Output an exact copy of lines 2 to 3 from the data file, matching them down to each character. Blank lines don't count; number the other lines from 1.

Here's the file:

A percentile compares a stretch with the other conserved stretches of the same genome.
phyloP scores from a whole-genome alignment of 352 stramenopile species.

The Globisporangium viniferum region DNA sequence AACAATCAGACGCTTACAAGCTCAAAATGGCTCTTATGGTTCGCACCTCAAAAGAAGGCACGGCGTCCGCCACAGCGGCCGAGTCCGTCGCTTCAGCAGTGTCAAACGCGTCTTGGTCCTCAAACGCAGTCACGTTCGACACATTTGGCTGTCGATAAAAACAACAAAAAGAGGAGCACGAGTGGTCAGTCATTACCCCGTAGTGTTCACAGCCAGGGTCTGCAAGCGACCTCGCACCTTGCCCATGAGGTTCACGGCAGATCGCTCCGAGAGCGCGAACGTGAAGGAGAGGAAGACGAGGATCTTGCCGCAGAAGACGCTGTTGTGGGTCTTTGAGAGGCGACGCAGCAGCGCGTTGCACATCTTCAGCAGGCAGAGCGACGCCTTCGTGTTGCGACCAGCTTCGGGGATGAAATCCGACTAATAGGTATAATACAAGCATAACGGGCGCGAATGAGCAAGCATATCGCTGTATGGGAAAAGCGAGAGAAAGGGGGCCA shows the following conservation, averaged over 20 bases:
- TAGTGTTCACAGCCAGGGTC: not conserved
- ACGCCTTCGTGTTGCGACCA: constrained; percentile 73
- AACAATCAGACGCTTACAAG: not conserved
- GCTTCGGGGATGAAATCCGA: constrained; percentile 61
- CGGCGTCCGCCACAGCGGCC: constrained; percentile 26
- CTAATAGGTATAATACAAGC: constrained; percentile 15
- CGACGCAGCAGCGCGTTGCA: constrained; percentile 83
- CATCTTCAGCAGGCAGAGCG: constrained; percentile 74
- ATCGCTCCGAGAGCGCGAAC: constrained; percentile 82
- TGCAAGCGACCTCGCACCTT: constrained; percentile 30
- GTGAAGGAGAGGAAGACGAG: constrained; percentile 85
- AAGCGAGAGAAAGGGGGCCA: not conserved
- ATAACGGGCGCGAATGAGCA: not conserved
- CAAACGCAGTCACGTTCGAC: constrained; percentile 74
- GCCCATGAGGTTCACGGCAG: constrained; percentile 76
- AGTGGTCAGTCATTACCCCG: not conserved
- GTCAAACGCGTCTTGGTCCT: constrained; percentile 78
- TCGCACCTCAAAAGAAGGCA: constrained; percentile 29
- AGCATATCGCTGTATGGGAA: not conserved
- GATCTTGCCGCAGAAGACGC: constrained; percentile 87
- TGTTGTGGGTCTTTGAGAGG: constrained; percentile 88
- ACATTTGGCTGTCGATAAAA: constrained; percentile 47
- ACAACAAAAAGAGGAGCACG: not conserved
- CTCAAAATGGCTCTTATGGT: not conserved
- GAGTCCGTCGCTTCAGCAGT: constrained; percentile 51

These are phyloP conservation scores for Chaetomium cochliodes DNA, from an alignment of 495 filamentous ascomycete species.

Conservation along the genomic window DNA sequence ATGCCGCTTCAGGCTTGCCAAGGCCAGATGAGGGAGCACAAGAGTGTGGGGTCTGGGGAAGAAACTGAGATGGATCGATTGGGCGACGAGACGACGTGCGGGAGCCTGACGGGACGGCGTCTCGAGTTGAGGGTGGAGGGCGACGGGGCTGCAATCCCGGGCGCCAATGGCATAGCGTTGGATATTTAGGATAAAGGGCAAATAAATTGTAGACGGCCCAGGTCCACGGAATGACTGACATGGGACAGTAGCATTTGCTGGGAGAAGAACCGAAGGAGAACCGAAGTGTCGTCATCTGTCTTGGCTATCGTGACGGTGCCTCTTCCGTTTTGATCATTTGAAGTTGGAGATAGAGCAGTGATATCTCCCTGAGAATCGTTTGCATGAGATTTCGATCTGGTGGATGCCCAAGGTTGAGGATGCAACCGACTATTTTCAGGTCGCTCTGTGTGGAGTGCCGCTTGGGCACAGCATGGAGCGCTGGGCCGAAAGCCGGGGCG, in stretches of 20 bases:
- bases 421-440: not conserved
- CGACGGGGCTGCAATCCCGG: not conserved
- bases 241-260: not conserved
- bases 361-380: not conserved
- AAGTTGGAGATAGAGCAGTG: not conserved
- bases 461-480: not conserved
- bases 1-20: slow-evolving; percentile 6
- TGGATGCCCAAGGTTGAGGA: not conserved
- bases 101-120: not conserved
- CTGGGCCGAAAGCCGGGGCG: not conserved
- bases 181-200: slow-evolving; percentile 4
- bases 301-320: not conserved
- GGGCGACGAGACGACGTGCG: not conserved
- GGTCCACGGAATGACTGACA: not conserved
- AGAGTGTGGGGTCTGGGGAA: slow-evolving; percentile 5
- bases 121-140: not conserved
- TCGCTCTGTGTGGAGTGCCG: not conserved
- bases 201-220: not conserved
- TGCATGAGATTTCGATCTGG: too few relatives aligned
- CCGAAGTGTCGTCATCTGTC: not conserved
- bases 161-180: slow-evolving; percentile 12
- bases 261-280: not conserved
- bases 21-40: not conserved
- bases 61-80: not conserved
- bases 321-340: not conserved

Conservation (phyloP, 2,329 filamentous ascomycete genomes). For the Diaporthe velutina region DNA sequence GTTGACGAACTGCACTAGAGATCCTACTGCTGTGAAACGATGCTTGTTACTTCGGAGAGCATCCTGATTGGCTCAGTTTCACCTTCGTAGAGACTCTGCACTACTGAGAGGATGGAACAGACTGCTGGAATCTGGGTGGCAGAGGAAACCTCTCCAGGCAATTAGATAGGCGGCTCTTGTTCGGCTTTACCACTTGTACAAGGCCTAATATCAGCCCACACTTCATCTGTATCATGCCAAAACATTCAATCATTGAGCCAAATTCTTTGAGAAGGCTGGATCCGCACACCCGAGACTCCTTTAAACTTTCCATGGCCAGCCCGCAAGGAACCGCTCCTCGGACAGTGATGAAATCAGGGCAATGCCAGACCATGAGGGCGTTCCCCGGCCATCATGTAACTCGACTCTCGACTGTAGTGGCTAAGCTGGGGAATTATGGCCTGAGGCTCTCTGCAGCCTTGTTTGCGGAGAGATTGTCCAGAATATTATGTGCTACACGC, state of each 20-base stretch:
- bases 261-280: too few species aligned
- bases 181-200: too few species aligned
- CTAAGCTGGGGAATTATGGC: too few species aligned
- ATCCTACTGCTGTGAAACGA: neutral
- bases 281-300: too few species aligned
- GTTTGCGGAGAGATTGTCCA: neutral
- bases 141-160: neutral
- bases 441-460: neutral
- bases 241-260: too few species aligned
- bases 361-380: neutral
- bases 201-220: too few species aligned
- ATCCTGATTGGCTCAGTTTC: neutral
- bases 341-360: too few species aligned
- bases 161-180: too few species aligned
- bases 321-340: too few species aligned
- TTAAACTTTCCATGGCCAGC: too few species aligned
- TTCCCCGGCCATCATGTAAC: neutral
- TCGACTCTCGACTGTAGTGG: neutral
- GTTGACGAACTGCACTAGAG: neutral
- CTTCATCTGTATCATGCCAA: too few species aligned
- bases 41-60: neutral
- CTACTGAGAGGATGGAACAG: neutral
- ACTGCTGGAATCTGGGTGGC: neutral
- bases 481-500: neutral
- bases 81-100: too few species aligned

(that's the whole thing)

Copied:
phyloP scores from a whole-genome alignment of 352 stramenopile species.

The Globisporangium viniferum region DNA sequence AACAATCAGACGCTTACAAGCTCAAAATGGCTCTTATGGTTCGCACCTCAAAAGAAGGCACGGCGTCCGCCACAGCGGCCGAGTCCGTCGCTTCAGCAGTGTCAAACGCGTCTTGGTCCTCAAACGCAGTCACGTTCGACACATTTGGCTGTCGATAAAAACAACAAAAAGAGGAGCACGAGTGGTCAGTCATTACCCCGTAGTGTTCACAGCCAGGGTCTGCAAGCGACCTCGCACCTTGCCCATGAGGTTCACGGCAGATCGCTCCGAGAGCGCGAACGTGAAGGAGAGGAAGACGAGGATCTTGCCGCAGAAGACGCTGTTGTGGGTCTTTGAGAGGCGACGCAGCAGCGCGTTGCACATCTTCAGCAGGCAGAGCGACGCCTTCGTGTTGCGACCAGCTTCGGGGATGAAATCCGACTAATAGGTATAATACAAGCATAACGGGCGCGAATGAGCAAGCATATCGCTGTATGGGAAAAGCGAGAGAAAGGGGGCCA shows the following conservation, averaged over 20 bases: